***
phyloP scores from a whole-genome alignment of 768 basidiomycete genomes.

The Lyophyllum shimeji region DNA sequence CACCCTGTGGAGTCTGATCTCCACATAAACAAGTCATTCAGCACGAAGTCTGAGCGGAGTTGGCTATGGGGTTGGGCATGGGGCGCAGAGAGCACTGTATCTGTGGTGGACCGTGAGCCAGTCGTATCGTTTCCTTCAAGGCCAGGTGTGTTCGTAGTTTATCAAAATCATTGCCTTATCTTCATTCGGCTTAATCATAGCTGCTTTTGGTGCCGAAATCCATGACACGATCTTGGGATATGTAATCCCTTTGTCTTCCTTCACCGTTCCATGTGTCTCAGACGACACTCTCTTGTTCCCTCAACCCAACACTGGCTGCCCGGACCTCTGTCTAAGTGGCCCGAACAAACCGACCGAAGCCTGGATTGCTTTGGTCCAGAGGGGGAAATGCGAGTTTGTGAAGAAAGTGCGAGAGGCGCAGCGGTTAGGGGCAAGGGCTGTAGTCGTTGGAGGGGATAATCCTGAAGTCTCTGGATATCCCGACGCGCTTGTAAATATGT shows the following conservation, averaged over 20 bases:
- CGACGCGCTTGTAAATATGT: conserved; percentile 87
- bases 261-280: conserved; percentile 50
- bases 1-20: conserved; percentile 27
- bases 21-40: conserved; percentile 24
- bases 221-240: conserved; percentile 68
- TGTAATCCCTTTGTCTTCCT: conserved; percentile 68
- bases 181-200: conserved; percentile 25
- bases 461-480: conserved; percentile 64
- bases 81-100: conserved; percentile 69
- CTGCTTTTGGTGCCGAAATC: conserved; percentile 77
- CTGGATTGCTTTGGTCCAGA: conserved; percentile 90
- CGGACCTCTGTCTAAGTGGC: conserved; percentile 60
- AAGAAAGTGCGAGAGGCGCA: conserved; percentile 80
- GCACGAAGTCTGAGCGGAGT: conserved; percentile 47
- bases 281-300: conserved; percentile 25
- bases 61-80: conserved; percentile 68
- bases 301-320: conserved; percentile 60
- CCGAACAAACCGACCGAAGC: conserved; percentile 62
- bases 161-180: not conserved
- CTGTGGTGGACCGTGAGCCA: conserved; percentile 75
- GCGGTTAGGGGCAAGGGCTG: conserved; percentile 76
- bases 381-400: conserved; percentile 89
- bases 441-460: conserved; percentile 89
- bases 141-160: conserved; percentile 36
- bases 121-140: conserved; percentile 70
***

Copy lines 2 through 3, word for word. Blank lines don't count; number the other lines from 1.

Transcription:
The Lyophyllum shimeji region DNA sequence CACCCTGTGGAGTCTGATCTCCACATAAACAAGTCATTCAGCACGAAGTCTGAGCGGAGTTGGCTATGGGGTTGGGCATGGGGCGCAGAGAGCACTGTATCTGTGGTGGACCGTGAGCCAGTCGTATCGTTTCCTTCAAGGCCAGGTGTGTTCGTAGTTTATCAAAATCATTGCCTTATCTTCATTCGGCTTAATCATAGCTGCTTTTGGTGCCGAAATCCATGACACGATCTTGGGATATGTAATCCCTTTGTCTTCCTTCACCGTTCCATGTGTCTCAGACGACACTCTCTTGTTCCCTCAACCCAACACTGGCTGCCCGGACCTCTGTCTAAGTGGCCCGAACAAACCGACCGAAGCCTGGATTGCTTTGGTCCAGAGGGGGAAATGCGAGTTTGTGAAGAAAGTGCGAGAGGCGCAGCGGTTAGGGGCAAGGGCTGTAGTCGTTGGAGGGGATAATCCTGAAGTCTCTGGATATCCCGACGCGCTTGTAAATATGT shows the following conservation, averaged over 20 bases:
- CGACGCGCTTGTAAATATGT: conserved; percentile 87